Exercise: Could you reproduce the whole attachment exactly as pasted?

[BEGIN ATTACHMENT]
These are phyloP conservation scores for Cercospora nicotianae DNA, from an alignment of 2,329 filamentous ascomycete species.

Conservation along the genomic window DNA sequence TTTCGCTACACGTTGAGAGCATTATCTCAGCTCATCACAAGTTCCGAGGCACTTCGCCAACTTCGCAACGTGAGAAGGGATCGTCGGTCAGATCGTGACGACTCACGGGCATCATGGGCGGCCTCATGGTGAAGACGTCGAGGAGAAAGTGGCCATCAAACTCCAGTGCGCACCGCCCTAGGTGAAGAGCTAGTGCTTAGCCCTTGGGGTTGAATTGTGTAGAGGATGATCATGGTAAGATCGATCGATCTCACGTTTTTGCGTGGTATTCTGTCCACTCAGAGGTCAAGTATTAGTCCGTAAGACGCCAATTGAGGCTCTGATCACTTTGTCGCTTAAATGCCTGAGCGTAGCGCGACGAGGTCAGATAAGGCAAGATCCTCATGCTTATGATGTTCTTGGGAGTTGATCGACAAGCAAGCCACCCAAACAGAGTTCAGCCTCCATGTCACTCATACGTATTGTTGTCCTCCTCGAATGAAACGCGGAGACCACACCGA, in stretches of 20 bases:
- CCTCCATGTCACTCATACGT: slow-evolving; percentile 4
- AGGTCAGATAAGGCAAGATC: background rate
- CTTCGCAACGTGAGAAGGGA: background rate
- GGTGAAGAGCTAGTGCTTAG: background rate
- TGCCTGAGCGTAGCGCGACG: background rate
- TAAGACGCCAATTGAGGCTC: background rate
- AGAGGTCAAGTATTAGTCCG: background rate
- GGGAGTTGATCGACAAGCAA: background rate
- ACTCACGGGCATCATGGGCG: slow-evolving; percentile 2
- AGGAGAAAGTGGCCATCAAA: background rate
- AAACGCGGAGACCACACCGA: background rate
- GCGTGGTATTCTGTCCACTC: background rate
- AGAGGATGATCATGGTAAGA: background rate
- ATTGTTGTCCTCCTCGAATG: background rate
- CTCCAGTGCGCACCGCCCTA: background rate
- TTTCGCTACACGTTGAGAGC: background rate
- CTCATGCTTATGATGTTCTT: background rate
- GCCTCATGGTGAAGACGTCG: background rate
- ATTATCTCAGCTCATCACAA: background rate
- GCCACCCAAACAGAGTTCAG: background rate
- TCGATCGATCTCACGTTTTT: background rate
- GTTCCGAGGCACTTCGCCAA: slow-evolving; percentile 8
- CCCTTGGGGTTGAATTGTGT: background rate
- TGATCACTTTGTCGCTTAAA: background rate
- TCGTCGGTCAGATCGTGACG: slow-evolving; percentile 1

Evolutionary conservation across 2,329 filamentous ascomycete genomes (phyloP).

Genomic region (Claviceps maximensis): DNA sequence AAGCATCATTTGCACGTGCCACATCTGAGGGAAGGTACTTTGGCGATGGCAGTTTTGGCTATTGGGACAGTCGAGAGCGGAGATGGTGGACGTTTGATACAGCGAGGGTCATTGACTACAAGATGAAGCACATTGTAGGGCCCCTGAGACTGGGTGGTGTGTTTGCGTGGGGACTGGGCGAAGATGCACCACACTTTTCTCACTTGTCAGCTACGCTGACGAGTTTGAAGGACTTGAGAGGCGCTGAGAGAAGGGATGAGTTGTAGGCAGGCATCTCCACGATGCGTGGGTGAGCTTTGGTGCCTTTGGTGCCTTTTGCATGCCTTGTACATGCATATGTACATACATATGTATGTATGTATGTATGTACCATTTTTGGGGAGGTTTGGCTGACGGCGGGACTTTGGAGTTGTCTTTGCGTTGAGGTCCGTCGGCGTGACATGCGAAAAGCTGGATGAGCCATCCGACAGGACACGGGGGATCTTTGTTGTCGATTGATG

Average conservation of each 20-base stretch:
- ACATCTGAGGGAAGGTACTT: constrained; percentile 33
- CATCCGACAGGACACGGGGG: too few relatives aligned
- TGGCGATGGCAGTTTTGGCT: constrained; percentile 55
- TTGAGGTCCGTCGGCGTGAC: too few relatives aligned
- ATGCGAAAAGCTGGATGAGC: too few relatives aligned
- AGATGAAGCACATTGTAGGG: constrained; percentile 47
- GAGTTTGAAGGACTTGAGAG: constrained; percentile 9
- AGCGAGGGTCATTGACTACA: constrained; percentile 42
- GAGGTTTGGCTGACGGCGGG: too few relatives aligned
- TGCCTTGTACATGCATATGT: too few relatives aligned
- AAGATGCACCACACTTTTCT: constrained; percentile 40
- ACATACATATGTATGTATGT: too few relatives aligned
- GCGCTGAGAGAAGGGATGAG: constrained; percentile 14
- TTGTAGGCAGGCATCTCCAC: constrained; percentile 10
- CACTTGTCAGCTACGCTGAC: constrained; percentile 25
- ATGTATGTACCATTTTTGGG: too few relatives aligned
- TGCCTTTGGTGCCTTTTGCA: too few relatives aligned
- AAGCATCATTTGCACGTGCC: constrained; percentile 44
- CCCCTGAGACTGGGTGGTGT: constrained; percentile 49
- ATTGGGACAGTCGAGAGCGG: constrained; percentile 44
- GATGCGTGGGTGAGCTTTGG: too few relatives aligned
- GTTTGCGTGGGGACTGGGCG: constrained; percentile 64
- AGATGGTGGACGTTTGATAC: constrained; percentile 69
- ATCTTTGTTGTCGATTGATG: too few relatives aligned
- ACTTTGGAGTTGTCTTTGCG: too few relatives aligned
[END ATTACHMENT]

These are phyloP conservation scores for Cercospora nicotianae DNA, from an alignment of 2,329 filamentous ascomycete species.

Conservation along the genomic window DNA sequence TTTCGCTACACGTTGAGAGCATTATCTCAGCTCATCACAAGTTCCGAGGCACTTCGCCAACTTCGCAACGTGAGAAGGGATCGTCGGTCAGATCGTGACGACTCACGGGCATCATGGGCGGCCTCATGGTGAAGACGTCGAGGAGAAAGTGGCCATCAAACTCCAGTGCGCACCGCCCTAGGTGAAGAGCTAGTGCTTAGCCCTTGGGGTTGAATTGTGTAGAGGATGATCATGGTAAGATCGATCGATCTCACGTTTTTGCGTGGTATTCTGTCCACTCAGAGGTCAAGTATTAGTCCGTAAGACGCCAATTGAGGCTCTGATCACTTTGTCGCTTAAATGCCTGAGCGTAGCGCGACGAGGTCAGATAAGGCAAGATCCTCATGCTTATGATGTTCTTGGGAGTTGATCGACAAGCAAGCCACCCAAACAGAGTTCAGCCTCCATGTCACTCATACGTATTGTTGTCCTCCTCGAATGAAACGCGGAGACCACACCGA, in stretches of 20 bases:
- CCTCCATGTCACTCATACGT: slow-evolving; percentile 4
- AGGTCAGATAAGGCAAGATC: background rate
- CTTCGCAACGTGAGAAGGGA: background rate
- GGTGAAGAGCTAGTGCTTAG: background rate
- TGCCTGAGCGTAGCGCGACG: background rate
- TAAGACGCCAATTGAGGCTC: background rate
- AGAGGTCAAGTATTAGTCCG: background rate
- GGGAGTTGATCGACAAGCAA: background rate
- ACTCACGGGCATCATGGGCG: slow-evolving; percentile 2
- AGGAGAAAGTGGCCATCAAA: background rate
- AAACGCGGAGACCACACCGA: background rate
- GCGTGGTATTCTGTCCACTC: background rate
- AGAGGATGATCATGGTAAGA: background rate
- ATTGTTGTCCTCCTCGAATG: background rate
- CTCCAGTGCGCACCGCCCTA: background rate
- TTTCGCTACACGTTGAGAGC: background rate
- CTCATGCTTATGATGTTCTT: background rate
- GCCTCATGGTGAAGACGTCG: background rate
- ATTATCTCAGCTCATCACAA: background rate
- GCCACCCAAACAGAGTTCAG: background rate
- TCGATCGATCTCACGTTTTT: background rate
- GTTCCGAGGCACTTCGCCAA: slow-evolving; percentile 8
- CCCTTGGGGTTGAATTGTGT: background rate
- TGATCACTTTGTCGCTTAAA: background rate
- TCGTCGGTCAGATCGTGACG: slow-evolving; percentile 1

Evolutionary conservation across 2,329 filamentous ascomycete genomes (phyloP).

Genomic region (Claviceps maximensis): DNA sequence AAGCATCATTTGCACGTGCCACATCTGAGGGAAGGTACTTTGGCGATGGCAGTTTTGGCTATTGGGACAGTCGAGAGCGGAGATGGTGGACGTTTGATACAGCGAGGGTCATTGACTACAAGATGAAGCACATTGTAGGGCCCCTGAGACTGGGTGGTGTGTTTGCGTGGGGACTGGGCGAAGATGCACCACACTTTTCTCACTTGTCAGCTACGCTGACGAGTTTGAAGGACTTGAGAGGCGCTGAGAGAAGGGATGAGTTGTAGGCAGGCATCTCCACGATGCGTGGGTGAGCTTTGGTGCCTTTGGTGCCTTTTGCATGCCTTGTACATGCATATGTACATACATATGTATGTATGTATGTATGTACCATTTTTGGGGAGGTTTGGCTGACGGCGGGACTTTGGAGTTGTCTTTGCGTTGAGGTCCGTCGGCGTGACATGCGAAAAGCTGGATGAGCCATCCGACAGGACACGGGGGATCTTTGTTGTCGATTGATG

Average conservation of each 20-base stretch:
- ACATCTGAGGGAAGGTACTT: constrained; percentile 33
- CATCCGACAGGACACGGGGG: too few relatives aligned
- TGGCGATGGCAGTTTTGGCT: constrained; percentile 55
- TTGAGGTCCGTCGGCGTGAC: too few relatives aligned
- ATGCGAAAAGCTGGATGAGC: too few relatives aligned
- AGATGAAGCACATTGTAGGG: constrained; percentile 47
- GAGTTTGAAGGACTTGAGAG: constrained; percentile 9
- AGCGAGGGTCATTGACTACA: constrained; percentile 42
- GAGGTTTGGCTGACGGCGGG: too few relatives aligned
- TGCCTTGTACATGCATATGT: too few relatives aligned
- AAGATGCACCACACTTTTCT: constrained; percentile 40
- ACATACATATGTATGTATGT: too few relatives aligned
- GCGCTGAGAGAAGGGATGAG: constrained; percentile 14
- TTGTAGGCAGGCATCTCCAC: constrained; percentile 10
- CACTTGTCAGCTACGCTGAC: constrained; percentile 25
- ATGTATGTACCATTTTTGGG: too few relatives aligned
- TGCCTTTGGTGCCTTTTGCA: too few relatives aligned
- AAGCATCATTTGCACGTGCC: constrained; percentile 44
- CCCCTGAGACTGGGTGGTGT: constrained; percentile 49
- ATTGGGACAGTCGAGAGCGG: constrained; percentile 44
- GATGCGTGGGTGAGCTTTGG: too few relatives aligned
- GTTTGCGTGGGGACTGGGCG: constrained; percentile 64
- AGATGGTGGACGTTTGATAC: constrained; percentile 69
- ATCTTTGTTGTCGATTGATG: too few relatives aligned
- ACTTTGGAGTTGTCTTTGCG: too few relatives aligned